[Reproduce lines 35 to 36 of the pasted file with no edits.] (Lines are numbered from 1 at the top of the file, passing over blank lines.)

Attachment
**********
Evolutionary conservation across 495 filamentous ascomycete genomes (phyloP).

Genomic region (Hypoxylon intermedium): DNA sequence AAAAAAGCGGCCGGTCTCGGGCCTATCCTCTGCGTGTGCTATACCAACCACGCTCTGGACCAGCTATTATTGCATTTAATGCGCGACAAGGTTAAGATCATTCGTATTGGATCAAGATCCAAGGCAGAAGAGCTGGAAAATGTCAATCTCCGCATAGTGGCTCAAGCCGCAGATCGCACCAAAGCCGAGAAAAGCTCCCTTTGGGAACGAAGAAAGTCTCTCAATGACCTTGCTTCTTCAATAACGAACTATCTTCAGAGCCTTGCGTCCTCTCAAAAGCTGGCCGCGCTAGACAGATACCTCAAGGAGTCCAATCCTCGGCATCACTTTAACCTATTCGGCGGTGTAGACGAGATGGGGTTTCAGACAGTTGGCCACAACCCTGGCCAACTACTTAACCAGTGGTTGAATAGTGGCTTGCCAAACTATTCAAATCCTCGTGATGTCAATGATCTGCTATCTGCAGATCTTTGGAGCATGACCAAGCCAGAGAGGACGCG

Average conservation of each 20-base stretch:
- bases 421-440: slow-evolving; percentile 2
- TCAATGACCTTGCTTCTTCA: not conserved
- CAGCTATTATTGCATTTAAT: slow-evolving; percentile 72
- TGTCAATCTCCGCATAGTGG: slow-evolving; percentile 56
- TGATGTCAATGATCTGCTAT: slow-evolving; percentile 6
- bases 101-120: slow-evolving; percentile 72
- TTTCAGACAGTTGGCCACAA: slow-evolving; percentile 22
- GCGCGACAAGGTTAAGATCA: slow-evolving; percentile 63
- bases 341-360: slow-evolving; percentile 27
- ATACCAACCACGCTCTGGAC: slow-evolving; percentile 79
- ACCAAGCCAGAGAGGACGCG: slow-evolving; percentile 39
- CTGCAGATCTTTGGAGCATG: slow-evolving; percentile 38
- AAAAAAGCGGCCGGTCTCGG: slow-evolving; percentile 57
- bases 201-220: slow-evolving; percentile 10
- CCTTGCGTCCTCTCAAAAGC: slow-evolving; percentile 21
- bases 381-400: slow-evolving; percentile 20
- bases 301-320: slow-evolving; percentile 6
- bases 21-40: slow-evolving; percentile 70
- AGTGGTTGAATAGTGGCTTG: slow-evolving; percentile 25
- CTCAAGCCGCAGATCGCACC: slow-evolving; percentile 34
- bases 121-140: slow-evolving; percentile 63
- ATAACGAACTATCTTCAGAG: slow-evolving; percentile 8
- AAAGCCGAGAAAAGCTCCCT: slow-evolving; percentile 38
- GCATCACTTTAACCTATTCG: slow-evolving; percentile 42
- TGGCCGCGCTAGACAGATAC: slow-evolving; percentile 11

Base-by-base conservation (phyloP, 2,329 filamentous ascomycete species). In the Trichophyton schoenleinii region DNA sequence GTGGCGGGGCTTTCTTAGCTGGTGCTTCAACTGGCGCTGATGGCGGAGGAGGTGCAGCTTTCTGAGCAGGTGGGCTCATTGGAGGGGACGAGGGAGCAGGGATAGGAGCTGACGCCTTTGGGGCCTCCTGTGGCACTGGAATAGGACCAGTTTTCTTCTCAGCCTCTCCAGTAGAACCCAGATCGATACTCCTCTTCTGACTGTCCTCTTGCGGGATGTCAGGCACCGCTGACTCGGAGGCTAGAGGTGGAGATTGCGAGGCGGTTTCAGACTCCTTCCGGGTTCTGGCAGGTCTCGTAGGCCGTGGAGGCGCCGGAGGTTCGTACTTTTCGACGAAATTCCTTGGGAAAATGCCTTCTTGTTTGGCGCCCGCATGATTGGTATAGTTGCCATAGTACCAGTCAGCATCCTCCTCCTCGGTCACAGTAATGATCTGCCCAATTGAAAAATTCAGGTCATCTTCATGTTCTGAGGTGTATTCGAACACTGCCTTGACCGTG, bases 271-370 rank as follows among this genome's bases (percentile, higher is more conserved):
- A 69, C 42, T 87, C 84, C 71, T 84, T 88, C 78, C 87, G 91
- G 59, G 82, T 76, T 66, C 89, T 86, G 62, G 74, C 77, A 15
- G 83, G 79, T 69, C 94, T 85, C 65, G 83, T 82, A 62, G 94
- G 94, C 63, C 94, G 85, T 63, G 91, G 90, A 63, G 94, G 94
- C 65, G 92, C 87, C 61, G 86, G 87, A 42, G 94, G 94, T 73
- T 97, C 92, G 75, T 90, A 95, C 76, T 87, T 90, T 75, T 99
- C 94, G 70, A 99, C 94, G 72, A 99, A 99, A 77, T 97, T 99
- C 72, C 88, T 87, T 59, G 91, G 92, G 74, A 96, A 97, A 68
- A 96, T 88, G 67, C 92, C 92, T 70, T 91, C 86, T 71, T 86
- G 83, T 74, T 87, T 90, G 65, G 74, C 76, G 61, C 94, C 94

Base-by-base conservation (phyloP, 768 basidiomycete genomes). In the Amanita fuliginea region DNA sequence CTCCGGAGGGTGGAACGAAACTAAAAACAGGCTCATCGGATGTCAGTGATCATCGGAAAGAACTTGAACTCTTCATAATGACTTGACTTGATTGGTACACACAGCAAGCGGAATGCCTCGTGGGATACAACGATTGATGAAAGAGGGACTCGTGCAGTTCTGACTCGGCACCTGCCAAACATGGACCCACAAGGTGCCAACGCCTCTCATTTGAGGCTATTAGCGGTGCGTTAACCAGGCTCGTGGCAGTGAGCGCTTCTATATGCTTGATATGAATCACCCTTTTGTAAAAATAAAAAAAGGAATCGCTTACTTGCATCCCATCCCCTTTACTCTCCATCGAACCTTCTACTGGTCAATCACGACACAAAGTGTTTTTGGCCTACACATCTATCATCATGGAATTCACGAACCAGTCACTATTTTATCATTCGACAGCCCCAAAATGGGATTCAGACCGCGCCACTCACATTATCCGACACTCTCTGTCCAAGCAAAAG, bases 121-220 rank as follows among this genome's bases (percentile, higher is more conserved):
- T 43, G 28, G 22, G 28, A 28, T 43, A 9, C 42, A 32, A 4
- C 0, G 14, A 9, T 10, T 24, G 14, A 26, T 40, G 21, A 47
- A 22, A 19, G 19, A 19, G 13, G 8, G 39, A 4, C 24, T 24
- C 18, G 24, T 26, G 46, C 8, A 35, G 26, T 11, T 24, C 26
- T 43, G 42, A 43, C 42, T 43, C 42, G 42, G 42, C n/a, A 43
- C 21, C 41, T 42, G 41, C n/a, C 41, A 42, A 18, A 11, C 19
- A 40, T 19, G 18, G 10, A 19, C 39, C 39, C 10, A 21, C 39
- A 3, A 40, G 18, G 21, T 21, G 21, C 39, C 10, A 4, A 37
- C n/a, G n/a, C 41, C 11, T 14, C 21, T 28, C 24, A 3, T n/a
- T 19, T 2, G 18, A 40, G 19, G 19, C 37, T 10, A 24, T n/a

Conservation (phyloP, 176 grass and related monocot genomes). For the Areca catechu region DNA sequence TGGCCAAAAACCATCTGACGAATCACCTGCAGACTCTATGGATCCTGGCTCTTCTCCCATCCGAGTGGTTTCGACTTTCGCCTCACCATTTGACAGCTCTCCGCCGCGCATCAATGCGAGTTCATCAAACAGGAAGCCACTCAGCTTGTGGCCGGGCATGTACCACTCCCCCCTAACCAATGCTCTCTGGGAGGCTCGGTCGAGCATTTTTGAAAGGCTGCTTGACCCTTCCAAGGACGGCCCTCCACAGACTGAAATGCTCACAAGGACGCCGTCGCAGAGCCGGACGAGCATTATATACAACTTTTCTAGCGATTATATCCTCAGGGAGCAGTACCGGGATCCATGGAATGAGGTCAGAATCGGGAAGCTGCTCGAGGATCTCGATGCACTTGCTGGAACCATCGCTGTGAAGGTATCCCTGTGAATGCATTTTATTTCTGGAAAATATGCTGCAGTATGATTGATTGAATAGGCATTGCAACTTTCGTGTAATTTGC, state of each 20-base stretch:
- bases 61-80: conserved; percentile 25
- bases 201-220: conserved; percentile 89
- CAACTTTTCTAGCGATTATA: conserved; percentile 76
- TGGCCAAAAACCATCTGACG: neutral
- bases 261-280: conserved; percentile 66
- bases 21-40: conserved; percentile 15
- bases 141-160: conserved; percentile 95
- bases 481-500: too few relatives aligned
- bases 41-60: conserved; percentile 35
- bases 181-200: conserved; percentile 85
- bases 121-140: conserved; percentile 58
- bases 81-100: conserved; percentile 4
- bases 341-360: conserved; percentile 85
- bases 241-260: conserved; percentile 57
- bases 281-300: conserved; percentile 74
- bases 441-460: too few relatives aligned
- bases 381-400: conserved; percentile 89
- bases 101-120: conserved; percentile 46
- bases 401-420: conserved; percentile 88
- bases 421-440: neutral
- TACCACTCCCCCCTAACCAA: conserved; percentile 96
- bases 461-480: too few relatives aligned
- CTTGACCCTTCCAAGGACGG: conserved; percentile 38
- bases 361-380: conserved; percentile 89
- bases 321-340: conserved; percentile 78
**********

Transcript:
- T 97, C 92, G 75, T 90, A 95, C 76, T 87, T 90, T 75, T 99
- C 94, G 70, A 99, C 94, G 72, A 99, A 99, A 77, T 97, T 99